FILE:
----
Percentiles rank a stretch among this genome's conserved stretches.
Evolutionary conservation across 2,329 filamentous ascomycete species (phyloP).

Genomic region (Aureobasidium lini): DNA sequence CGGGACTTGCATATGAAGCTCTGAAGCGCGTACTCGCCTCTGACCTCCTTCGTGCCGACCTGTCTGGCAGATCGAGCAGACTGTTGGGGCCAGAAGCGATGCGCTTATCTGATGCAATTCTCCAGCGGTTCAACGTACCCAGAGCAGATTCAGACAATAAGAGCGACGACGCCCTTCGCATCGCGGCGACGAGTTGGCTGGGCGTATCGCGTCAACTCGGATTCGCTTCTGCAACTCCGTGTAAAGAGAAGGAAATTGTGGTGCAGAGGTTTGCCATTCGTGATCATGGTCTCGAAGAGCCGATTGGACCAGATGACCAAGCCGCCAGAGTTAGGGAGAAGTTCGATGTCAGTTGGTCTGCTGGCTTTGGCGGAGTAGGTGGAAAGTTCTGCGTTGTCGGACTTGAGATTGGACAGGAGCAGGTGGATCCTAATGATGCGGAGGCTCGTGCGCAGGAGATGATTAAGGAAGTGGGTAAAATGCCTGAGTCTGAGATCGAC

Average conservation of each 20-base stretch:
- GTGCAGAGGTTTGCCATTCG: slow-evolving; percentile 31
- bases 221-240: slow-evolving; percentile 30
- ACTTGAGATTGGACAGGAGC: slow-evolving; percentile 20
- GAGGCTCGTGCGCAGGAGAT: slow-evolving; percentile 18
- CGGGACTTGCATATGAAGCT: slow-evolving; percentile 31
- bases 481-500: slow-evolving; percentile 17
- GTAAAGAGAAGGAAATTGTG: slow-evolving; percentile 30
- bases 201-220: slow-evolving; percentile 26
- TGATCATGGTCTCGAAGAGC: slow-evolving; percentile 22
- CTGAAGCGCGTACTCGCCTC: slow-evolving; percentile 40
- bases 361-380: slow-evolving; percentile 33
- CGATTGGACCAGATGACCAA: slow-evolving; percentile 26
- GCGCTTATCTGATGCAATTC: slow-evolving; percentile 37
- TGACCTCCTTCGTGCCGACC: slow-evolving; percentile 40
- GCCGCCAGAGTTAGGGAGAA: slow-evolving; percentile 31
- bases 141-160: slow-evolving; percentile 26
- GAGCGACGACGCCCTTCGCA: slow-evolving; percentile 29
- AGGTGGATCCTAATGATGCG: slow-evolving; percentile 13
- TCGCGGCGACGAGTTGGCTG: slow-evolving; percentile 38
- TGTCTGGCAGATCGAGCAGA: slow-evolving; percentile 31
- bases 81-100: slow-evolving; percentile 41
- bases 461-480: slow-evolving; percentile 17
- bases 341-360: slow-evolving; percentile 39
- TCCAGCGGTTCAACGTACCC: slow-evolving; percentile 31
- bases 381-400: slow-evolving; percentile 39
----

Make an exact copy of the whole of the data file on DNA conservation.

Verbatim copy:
Percentiles rank a stretch among this genome's conserved stretches.
Evolutionary conservation across 2,329 filamentous ascomycete species (phyloP).

Genomic region (Aureobasidium lini): DNA sequence CGGGACTTGCATATGAAGCTCTGAAGCGCGTACTCGCCTCTGACCTCCTTCGTGCCGACCTGTCTGGCAGATCGAGCAGACTGTTGGGGCCAGAAGCGATGCGCTTATCTGATGCAATTCTCCAGCGGTTCAACGTACCCAGAGCAGATTCAGACAATAAGAGCGACGACGCCCTTCGCATCGCGGCGACGAGTTGGCTGGGCGTATCGCGTCAACTCGGATTCGCTTCTGCAACTCCGTGTAAAGAGAAGGAAATTGTGGTGCAGAGGTTTGCCATTCGTGATCATGGTCTCGAAGAGCCGATTGGACCAGATGACCAAGCCGCCAGAGTTAGGGAGAAGTTCGATGTCAGTTGGTCTGCTGGCTTTGGCGGAGTAGGTGGAAAGTTCTGCGTTGTCGGACTTGAGATTGGACAGGAGCAGGTGGATCCTAATGATGCGGAGGCTCGTGCGCAGGAGATGATTAAGGAAGTGGGTAAAATGCCTGAGTCTGAGATCGAC

Average conservation of each 20-base stretch:
- GTGCAGAGGTTTGCCATTCG: slow-evolving; percentile 31
- bases 221-240: slow-evolving; percentile 30
- ACTTGAGATTGGACAGGAGC: slow-evolving; percentile 20
- GAGGCTCGTGCGCAGGAGAT: slow-evolving; percentile 18
- CGGGACTTGCATATGAAGCT: slow-evolving; percentile 31
- bases 481-500: slow-evolving; percentile 17
- GTAAAGAGAAGGAAATTGTG: slow-evolving; percentile 30
- bases 201-220: slow-evolving; percentile 26
- TGATCATGGTCTCGAAGAGC: slow-evolving; percentile 22
- CTGAAGCGCGTACTCGCCTC: slow-evolving; percentile 40
- bases 361-380: slow-evolving; percentile 33
- CGATTGGACCAGATGACCAA: slow-evolving; percentile 26
- GCGCTTATCTGATGCAATTC: slow-evolving; percentile 37
- TGACCTCCTTCGTGCCGACC: slow-evolving; percentile 40
- GCCGCCAGAGTTAGGGAGAA: slow-evolving; percentile 31
- bases 141-160: slow-evolving; percentile 26
- GAGCGACGACGCCCTTCGCA: slow-evolving; percentile 29
- AGGTGGATCCTAATGATGCG: slow-evolving; percentile 13
- TCGCGGCGACGAGTTGGCTG: slow-evolving; percentile 38
- TGTCTGGCAGATCGAGCAGA: slow-evolving; percentile 31
- bases 81-100: slow-evolving; percentile 41
- bases 461-480: slow-evolving; percentile 17
- bases 341-360: slow-evolving; percentile 39
- TCCAGCGGTTCAACGTACCC: slow-evolving; percentile 31
- bases 381-400: slow-evolving; percentile 39